We all feel like we are respectful to children, right? But what does being respectful really mean? We speak kindly to them and give them choices, but what else can we do? Here are a few different ideas for fostering respect in your service.
- Like me, did you always slap up the entire collection of work children had done-plastering the art work over every wall and space? Try getting children to reflect on their own work and get them to pick one that they feel is important to display. Help the children to build knowledge and skills about how important art is displayed, perhaps visit an art gallery. Help the children think about how they would like it displayed- collect proper frames, or make them. Choose a special space for each piece of children’s work that you do hang on the wall. Make the effort to write a blurb about the work, and display the children’s own interpretation or words.
- Have a think about children’s privacy in your service. It might seem at first like they don’t need privacy, but when offered; many children do appear to seek it out. Have lots of areas for children to retreat to, to hide away read or rest. Put screens in the toilets so children can use the toilet without others watching (if they choose). Take children into the bathroom to get them changed. If you need to ask a child if they have wet themselves or other personal matter then take them aside and ask them when other’s can’t hear.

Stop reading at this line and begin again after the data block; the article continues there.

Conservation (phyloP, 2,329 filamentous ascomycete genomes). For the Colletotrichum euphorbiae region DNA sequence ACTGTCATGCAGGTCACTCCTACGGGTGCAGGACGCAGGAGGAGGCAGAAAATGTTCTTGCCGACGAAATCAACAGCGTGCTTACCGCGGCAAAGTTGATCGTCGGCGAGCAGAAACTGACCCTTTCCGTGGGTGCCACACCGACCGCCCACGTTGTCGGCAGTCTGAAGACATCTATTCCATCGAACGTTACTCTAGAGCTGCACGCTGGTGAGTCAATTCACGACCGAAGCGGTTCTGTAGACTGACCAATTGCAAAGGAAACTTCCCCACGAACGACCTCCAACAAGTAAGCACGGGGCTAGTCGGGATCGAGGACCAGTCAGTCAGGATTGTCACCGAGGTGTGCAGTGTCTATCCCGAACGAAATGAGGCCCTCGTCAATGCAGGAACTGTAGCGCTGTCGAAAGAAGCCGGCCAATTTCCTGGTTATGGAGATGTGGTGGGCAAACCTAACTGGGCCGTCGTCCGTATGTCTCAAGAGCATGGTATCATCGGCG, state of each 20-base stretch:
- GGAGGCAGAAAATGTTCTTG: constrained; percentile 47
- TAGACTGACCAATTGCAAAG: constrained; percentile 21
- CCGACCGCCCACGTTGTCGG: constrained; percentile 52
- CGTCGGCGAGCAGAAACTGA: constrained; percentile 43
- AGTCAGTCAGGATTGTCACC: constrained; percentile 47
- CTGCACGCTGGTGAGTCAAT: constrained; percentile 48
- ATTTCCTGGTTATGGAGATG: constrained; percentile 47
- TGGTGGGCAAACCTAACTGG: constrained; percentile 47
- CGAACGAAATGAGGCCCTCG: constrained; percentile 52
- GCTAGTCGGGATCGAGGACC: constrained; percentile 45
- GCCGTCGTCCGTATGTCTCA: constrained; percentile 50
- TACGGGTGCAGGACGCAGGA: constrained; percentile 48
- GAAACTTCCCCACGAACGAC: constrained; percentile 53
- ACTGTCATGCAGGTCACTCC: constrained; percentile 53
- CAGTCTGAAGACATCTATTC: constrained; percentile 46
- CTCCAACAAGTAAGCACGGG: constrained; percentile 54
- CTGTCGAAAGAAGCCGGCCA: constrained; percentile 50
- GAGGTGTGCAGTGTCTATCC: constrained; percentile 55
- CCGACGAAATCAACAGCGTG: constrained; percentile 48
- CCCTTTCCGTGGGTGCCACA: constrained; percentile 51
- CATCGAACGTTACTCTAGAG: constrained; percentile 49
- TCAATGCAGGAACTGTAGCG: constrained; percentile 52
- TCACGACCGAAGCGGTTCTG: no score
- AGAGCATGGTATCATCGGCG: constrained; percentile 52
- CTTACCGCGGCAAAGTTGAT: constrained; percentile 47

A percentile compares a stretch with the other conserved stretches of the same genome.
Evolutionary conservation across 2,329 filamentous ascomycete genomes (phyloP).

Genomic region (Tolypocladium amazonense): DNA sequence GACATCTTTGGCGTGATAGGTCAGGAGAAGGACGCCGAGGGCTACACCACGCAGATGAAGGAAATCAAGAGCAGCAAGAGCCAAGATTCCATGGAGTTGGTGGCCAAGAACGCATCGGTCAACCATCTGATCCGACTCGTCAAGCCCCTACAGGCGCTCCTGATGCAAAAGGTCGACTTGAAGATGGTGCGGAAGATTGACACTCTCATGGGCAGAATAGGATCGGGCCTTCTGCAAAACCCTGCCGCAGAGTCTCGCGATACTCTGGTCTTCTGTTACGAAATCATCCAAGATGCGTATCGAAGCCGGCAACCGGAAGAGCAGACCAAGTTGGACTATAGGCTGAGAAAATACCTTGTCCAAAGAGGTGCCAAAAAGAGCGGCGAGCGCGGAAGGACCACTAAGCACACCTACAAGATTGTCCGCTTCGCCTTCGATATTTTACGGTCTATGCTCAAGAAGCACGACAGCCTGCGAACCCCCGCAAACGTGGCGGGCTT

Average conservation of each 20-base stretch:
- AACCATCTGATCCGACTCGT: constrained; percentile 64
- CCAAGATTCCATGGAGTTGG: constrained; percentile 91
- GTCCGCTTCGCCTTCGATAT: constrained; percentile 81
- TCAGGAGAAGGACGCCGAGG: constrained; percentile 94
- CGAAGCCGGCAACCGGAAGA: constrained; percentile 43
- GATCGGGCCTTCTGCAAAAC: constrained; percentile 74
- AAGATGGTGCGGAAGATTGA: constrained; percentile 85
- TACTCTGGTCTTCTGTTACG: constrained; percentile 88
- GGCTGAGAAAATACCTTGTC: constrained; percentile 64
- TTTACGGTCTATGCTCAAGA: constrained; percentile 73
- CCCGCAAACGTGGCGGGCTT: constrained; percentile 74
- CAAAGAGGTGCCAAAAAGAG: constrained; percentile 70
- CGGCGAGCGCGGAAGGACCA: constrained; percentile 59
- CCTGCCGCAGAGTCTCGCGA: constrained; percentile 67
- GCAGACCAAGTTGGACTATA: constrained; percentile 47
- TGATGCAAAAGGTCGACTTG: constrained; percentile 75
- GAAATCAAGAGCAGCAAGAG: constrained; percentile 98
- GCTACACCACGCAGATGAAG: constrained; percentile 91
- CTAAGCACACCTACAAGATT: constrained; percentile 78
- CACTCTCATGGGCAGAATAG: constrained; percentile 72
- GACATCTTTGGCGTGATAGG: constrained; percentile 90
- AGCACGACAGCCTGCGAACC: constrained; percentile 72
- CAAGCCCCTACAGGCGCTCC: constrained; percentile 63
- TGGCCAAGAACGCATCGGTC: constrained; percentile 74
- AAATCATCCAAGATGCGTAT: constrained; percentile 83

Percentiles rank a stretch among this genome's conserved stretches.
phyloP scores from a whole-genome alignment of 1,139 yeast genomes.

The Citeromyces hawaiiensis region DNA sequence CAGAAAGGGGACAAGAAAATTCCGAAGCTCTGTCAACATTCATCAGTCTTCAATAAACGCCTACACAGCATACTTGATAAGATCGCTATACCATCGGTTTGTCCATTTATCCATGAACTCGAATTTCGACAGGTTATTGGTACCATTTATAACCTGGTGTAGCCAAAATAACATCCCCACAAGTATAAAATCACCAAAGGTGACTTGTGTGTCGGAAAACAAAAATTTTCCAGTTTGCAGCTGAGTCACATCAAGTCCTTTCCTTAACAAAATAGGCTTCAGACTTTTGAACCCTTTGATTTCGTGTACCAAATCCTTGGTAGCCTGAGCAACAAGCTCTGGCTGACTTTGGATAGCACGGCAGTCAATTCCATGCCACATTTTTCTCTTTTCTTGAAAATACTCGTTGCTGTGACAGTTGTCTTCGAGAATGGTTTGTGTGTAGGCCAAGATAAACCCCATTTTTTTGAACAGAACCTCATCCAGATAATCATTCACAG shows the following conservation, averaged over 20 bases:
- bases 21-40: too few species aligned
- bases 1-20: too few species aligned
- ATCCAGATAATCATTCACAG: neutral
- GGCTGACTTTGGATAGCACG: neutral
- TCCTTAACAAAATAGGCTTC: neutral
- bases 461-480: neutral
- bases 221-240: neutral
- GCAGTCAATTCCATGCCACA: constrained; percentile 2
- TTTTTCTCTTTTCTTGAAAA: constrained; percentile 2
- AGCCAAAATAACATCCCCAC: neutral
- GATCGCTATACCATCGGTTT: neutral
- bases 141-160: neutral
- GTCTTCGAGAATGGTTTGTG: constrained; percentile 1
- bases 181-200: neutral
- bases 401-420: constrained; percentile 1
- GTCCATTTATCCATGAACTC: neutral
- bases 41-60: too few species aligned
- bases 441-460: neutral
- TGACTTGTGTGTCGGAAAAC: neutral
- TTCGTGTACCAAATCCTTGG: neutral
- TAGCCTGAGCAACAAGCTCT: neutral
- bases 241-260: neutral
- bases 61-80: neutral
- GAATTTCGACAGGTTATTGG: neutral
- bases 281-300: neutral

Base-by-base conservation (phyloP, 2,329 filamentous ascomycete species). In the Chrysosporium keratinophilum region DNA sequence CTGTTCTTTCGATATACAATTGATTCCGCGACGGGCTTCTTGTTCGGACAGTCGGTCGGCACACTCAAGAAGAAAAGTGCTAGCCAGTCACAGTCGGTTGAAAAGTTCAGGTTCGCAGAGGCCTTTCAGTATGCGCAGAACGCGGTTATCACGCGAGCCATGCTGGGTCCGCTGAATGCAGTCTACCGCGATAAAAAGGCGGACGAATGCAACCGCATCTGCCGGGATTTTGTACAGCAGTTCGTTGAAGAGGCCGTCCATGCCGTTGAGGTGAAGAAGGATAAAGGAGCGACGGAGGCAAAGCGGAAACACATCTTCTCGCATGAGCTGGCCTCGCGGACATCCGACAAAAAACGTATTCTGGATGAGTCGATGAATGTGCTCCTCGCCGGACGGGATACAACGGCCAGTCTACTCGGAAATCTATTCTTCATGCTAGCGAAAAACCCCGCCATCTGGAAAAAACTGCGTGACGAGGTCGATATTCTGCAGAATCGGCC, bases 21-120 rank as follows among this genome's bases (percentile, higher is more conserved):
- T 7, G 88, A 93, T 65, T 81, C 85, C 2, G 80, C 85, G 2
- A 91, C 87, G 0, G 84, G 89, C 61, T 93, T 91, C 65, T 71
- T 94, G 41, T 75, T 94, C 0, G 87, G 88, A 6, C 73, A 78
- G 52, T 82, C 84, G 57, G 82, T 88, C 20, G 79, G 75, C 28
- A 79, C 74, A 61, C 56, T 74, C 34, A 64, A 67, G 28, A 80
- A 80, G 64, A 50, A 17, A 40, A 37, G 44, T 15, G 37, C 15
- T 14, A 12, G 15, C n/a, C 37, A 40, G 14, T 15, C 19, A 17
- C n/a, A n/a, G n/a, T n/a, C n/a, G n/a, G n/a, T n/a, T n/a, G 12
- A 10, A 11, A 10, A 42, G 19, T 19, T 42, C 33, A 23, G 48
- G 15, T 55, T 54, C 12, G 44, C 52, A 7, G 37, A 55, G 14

- Role model respectful interactions with other educators. Easier said than done sometimes—but soo effective!
- Adjust routines to allow for more respect. Instead of sitting everyone down and telling them to go to wash their hands one by one, just allow children to wash their hands when they finish what they are doing and go to morning tea with their friends when they are ready. This helps develop children agency too!
- As well as providing recycled and renewable materials, provide some good paper and pens. Create an environment that reflects how important and special the children are. Have glass jars and precious tea cups. Allow the children the opportunity to learn to look after things and treat resources carefully.
- Ask children before making decisions that affect them, in the same way you would an adult. Include children in the process for staff recruitment, or for making rules, solving issues and ordering resources. If the new felt tip pens are dry, meet and decide a solution together, perhaps the children can draw a sign to remind their friends to put them back on after using them.